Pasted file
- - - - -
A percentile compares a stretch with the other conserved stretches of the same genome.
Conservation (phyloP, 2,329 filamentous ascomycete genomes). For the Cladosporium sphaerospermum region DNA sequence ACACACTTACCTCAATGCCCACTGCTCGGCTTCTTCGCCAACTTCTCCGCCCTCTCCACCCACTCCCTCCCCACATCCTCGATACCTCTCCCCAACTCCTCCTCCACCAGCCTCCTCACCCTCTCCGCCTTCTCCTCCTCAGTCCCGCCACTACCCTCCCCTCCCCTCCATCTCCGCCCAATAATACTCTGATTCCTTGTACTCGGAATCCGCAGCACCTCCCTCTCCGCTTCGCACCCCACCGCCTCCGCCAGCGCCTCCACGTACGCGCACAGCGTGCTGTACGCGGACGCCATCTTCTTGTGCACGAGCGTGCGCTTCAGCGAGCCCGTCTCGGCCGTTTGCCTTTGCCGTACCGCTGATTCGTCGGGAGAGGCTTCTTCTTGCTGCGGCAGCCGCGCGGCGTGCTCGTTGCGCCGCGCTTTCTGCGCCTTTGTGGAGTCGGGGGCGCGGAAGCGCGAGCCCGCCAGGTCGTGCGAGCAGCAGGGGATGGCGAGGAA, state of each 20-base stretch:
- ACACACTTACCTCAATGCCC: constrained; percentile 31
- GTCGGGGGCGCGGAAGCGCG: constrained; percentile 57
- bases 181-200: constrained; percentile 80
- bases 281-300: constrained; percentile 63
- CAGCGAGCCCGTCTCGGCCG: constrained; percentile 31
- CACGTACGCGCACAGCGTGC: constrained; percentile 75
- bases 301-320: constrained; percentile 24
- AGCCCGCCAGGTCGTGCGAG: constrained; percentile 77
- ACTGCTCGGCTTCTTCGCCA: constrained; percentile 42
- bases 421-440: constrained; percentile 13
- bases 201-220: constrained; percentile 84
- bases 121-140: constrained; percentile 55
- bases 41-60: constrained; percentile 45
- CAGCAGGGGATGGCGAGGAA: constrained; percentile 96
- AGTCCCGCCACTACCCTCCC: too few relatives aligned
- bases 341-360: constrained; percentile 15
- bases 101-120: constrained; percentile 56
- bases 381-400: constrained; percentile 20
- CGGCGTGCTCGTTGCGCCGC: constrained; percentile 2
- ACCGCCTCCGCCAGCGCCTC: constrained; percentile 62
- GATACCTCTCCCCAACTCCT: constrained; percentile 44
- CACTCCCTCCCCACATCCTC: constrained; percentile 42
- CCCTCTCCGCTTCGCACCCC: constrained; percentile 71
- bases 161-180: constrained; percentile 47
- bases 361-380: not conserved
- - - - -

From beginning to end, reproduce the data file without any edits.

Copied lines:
A percentile compares a stretch with the other conserved stretches of the same genome.
Conservation (phyloP, 2,329 filamentous ascomycete genomes). For the Cladosporium sphaerospermum region DNA sequence ACACACTTACCTCAATGCCCACTGCTCGGCTTCTTCGCCAACTTCTCCGCCCTCTCCACCCACTCCCTCCCCACATCCTCGATACCTCTCCCCAACTCCTCCTCCACCAGCCTCCTCACCCTCTCCGCCTTCTCCTCCTCAGTCCCGCCACTACCCTCCCCTCCCCTCCATCTCCGCCCAATAATACTCTGATTCCTTGTACTCGGAATCCGCAGCACCTCCCTCTCCGCTTCGCACCCCACCGCCTCCGCCAGCGCCTCCACGTACGCGCACAGCGTGCTGTACGCGGACGCCATCTTCTTGTGCACGAGCGTGCGCTTCAGCGAGCCCGTCTCGGCCGTTTGCCTTTGCCGTACCGCTGATTCGTCGGGAGAGGCTTCTTCTTGCTGCGGCAGCCGCGCGGCGTGCTCGTTGCGCCGCGCTTTCTGCGCCTTTGTGGAGTCGGGGGCGCGGAAGCGCGAGCCCGCCAGGTCGTGCGAGCAGCAGGGGATGGCGAGGAA, state of each 20-base stretch:
- ACACACTTACCTCAATGCCC: constrained; percentile 31
- GTCGGGGGCGCGGAAGCGCG: constrained; percentile 57
- bases 181-200: constrained; percentile 80
- bases 281-300: constrained; percentile 63
- CAGCGAGCCCGTCTCGGCCG: constrained; percentile 31
- CACGTACGCGCACAGCGTGC: constrained; percentile 75
- bases 301-320: constrained; percentile 24
- AGCCCGCCAGGTCGTGCGAG: constrained; percentile 77
- ACTGCTCGGCTTCTTCGCCA: constrained; percentile 42
- bases 421-440: constrained; percentile 13
- bases 201-220: constrained; percentile 84
- bases 121-140: constrained; percentile 55
- bases 41-60: constrained; percentile 45
- CAGCAGGGGATGGCGAGGAA: constrained; percentile 96
- AGTCCCGCCACTACCCTCCC: too few relatives aligned
- bases 341-360: constrained; percentile 15
- bases 101-120: constrained; percentile 56
- bases 381-400: constrained; percentile 20
- CGGCGTGCTCGTTGCGCCGC: constrained; percentile 2
- ACCGCCTCCGCCAGCGCCTC: constrained; percentile 62
- GATACCTCTCCCCAACTCCT: constrained; percentile 44
- CACTCCCTCCCCACATCCTC: constrained; percentile 42
- CCCTCTCCGCTTCGCACCCC: constrained; percentile 71
- bases 161-180: constrained; percentile 47
- bases 361-380: not conserved